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Nightmares On Wax at Invisible Wind Factory review

We reviewed the Liverpool leg of Nightmares On Wax's tour, as he showcased his new album Shape The Future.

Skiddle Staff

Last updated: 19th Feb 2018

Image: Invisible Wind Factory (source)

George Evelyn aka Nightmares On Wax is known for his hip-hop, dub, soul and reggae traversing DJ sets and productions. His newest album release, Shape The Future, sees him explore his trademark sound, dabbling with dreamy and smokey psychedelic elements, which made a tour to showcase the record even more enticing. 

Taking his pew on a couch in the middle of the stage at the Invisible Wind Factory, a multi-use warehouse venue on Liverpool's Docklands, Evelyn settled in for one of the biggest dates of the album tour (a sold out date we might add). The towering ceiling and creative immersive elements of the venue set the epic scene, but it was the set up on stage which tied everything together with the much anticipated record release.

The furniture created an intimate house party atmosphere, almost as if we'd be invited to a private listening. Set up with his band and trippy visuals behind him, he began to proudly work his way through the album.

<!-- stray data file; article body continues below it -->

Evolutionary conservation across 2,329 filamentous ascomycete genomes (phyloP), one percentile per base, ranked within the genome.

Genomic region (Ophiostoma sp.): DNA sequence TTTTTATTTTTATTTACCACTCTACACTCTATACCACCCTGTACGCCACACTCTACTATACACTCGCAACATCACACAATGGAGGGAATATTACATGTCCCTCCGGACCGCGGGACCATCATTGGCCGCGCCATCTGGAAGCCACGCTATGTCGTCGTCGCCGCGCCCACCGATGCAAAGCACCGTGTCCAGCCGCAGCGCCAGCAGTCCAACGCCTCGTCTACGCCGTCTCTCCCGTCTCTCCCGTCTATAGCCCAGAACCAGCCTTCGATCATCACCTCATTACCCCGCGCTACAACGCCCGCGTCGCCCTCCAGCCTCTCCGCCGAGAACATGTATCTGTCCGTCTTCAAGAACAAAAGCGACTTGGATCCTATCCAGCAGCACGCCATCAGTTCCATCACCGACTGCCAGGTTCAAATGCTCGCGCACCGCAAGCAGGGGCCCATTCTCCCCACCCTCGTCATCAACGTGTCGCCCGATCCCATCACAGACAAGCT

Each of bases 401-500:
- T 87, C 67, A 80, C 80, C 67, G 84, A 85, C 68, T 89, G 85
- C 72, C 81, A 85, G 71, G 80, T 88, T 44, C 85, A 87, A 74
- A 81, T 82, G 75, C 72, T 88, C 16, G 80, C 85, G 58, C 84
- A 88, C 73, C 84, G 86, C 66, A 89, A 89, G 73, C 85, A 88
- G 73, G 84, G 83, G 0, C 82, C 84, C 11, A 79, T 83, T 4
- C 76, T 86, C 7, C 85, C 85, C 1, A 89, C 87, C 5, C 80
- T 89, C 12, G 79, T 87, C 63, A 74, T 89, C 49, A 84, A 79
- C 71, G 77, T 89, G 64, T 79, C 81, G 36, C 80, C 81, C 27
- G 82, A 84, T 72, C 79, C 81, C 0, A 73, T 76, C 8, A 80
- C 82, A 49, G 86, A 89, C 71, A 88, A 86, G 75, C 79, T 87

The longest-serving musician on the prestigious Warp label highlighted the main themes of Shape The Future, which was released on the imprint - ecological, environmental and spiritual aspects of the world. The album's title track resonated as he explored the stage, chanting about positive thinking.

The sound could have been better within IWF. It was too easy to hear the person next to you discussing their plans for the next day when you were stood in the middle of the room, which was practically the only place to stand because it was so busy. It meant missing out on the fuller, rich sounds which are present when you listen to the album through louder, clearer audio. 

'Gotta Smile' with it's electric guitar and higher energy feel got the crowd moving, before he merged back into uptempo, contemporary R&B. Evelyn's mighty 2006 track 'You Wish' sounded as good as ever, the plucking chords and darting piano taking centre stage; it was a a pleasure watching an artist who is completely comfortable and confident with his craft. 

As an artist who creates sensational background music, that works in most environments, it unfortunately felt a little bit too background at a gig where it should have been the focus. 


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